How to Grow and Care for the Yesterday-Today-and-Tomorrow Plants (Brunfelsia)

Perennial shrub is unique for its changing flower colors

Brunfelsia pauciflora plant with purple and white flowers in shrub branches

The Spruce / Gyscha Rendy

The yesterday-today-and-tomorrow plant (Brunfelsia pauciflora) might be one of the longest plant names, and the name fits for more than one reason. The flowers change their color from one day to the next, starting purple, turning lavender, and finally becoming white as they mature. Plus, this tropical evergreen shrub is a long, persistent bloomer.

Related plants Brunfelsia australis and Brunfelsia grandiflora are also called yesterday-today-and-tomorrow plants. They flower similarly, starting with purplish hues and fading to white. These plants are native to South America and are commonly called Brazil raintree.

After the first heavy bloom in the spring, it will produce more of its showy, fragrant flowers in the fall or anytime during the year if it likes its location. Its flowers release its scent at night, ranging in aroma from a heady musk to a spicy clove.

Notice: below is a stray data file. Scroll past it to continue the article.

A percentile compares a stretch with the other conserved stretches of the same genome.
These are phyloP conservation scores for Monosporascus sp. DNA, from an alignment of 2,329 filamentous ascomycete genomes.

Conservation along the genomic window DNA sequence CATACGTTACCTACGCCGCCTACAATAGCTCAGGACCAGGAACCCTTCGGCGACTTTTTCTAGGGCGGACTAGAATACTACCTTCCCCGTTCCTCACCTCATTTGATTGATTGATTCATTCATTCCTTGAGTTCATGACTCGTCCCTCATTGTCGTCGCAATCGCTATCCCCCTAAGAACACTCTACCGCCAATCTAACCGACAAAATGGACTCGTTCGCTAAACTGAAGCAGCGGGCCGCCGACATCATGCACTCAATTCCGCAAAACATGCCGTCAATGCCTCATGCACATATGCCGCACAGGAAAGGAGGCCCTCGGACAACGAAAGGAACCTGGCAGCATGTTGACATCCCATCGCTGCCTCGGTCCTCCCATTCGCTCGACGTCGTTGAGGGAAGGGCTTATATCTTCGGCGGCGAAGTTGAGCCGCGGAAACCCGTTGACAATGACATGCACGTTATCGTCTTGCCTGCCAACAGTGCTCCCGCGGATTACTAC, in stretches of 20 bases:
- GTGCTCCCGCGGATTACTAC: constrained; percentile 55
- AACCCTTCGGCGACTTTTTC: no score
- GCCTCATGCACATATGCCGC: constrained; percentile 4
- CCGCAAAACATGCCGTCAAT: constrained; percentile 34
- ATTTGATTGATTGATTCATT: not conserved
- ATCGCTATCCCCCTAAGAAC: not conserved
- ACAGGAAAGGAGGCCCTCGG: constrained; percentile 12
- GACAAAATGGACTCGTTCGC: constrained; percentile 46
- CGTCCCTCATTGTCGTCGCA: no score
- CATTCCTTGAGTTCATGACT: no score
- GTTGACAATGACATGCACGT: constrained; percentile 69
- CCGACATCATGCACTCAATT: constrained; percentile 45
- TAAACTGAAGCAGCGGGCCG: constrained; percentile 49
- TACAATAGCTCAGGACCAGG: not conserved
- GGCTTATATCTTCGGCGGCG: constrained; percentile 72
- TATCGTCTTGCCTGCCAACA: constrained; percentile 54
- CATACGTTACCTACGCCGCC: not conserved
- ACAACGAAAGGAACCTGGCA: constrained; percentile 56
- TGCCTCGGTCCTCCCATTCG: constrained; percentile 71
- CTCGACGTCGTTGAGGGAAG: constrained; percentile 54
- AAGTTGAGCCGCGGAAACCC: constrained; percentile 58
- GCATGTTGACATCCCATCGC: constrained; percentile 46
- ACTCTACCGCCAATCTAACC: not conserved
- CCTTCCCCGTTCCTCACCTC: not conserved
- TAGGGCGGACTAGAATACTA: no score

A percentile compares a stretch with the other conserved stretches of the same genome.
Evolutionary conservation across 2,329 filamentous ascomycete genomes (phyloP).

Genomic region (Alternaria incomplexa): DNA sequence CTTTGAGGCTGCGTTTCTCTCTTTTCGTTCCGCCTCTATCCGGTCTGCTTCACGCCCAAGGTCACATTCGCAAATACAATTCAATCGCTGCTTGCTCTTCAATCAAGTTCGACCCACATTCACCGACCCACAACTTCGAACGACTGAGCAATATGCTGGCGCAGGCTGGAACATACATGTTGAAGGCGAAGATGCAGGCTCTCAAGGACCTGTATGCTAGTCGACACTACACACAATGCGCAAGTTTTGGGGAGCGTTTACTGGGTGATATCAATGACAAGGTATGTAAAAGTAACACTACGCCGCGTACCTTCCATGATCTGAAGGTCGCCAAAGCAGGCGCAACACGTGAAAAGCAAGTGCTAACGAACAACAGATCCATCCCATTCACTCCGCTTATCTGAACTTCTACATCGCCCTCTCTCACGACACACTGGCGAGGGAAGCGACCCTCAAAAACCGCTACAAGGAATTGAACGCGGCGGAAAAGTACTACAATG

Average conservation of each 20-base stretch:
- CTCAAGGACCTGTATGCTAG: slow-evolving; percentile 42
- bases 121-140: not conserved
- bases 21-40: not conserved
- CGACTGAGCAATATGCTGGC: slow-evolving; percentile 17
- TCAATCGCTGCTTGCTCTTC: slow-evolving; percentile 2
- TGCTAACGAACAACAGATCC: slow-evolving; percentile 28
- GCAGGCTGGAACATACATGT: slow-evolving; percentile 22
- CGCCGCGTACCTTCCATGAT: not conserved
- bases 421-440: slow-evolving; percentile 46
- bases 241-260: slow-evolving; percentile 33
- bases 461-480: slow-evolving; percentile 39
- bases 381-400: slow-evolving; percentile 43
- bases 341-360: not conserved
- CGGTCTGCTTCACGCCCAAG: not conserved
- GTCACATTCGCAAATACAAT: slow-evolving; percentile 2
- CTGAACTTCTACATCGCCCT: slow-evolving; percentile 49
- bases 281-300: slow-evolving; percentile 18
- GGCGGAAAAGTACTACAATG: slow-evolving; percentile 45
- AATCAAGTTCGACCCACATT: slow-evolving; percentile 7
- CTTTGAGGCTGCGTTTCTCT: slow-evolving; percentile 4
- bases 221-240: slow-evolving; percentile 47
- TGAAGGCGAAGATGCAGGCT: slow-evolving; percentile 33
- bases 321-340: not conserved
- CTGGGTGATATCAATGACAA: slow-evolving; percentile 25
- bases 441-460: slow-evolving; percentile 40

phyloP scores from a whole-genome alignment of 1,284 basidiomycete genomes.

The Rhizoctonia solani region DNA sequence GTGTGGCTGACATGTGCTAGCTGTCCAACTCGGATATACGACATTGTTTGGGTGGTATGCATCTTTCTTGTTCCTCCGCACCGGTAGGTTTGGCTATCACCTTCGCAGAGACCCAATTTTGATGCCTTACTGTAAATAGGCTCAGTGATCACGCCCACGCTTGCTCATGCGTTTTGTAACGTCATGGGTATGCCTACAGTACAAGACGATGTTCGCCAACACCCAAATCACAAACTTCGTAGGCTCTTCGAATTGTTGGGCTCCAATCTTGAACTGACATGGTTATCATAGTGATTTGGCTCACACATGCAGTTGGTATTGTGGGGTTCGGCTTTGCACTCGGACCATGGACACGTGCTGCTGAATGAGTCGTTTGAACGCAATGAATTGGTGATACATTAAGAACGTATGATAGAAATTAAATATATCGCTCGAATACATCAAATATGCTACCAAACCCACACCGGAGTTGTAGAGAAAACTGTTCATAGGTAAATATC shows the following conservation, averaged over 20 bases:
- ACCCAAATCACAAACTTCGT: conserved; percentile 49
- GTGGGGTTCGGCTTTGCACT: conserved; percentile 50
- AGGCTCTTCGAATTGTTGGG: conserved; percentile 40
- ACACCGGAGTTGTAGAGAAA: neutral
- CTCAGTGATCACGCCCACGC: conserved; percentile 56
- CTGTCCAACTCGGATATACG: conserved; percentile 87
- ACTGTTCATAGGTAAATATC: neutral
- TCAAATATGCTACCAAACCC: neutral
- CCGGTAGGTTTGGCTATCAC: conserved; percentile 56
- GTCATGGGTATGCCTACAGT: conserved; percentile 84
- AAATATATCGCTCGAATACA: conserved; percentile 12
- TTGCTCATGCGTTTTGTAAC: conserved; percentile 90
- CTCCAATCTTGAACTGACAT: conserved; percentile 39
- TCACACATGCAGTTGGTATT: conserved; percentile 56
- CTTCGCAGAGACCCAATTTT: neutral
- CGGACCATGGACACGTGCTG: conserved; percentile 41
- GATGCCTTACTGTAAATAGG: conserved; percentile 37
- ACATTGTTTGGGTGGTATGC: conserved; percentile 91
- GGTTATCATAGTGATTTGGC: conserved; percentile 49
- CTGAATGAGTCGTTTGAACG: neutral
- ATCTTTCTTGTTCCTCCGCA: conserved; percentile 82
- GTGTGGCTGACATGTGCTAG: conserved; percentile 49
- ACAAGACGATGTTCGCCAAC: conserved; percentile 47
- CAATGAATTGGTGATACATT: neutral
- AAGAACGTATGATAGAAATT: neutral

In cooler climates, brunfelsia plants can only be grown as container plants that need to be brought indoors for the winter, or else they will die over the winter. Beware, this plant is toxic to dogs, cats, and horses. Brunfelsia is not listed as toxic to humans; however, it is a nightshade plant, and some people are allergic to members of the Solanaceae family.

Common Name Yesterday-today-and tomorrow plant, Morning-noon-and-night, Kiss-me-quick, Brazil raintree, Franciscan raintree 
otanical Name Brunfelsia pauciflora
Family Solanaceae
Plant Type Shrub
Mature Size 3-8 feet high, 4-6 feet wide
Sun Exposure Full, partial
Soil Type Sandy, silt, loamy
Soil pH Acidic
Bloom Time Spring, summer, fall
Flower Color Purple, white
Hardiness Zones 9-11 (USDA)
Native Area South America
Toxicity Toxic to pets

Brunfelsia Pauciflora Care

Growing brunfelsia in your yard is easy if your local climate allows it. But even if you can only grow it in a container, it requires relatively little maintenance.

Its basic care needs are simple. It thrives in acidic soil, requires fertilizer regularly, and likes moist soil. It prefers tropically warm environments with humidity and prefers filtered light but can tolerate full sun.

Brunfelsia pauciflora plant with purple and white flowers in branches closeup

The Spruce / Gyscha Rendy

Brunfelsia pauciflora plant with small purple flower in shrub branch

The Spruce / Gyscha Rendy

Yesterday-today-and-tomorrow plant in an outdoor setting
Yesterday-today-and-tomorrow plant in an outdoor setting Carita Liberato / Getty Images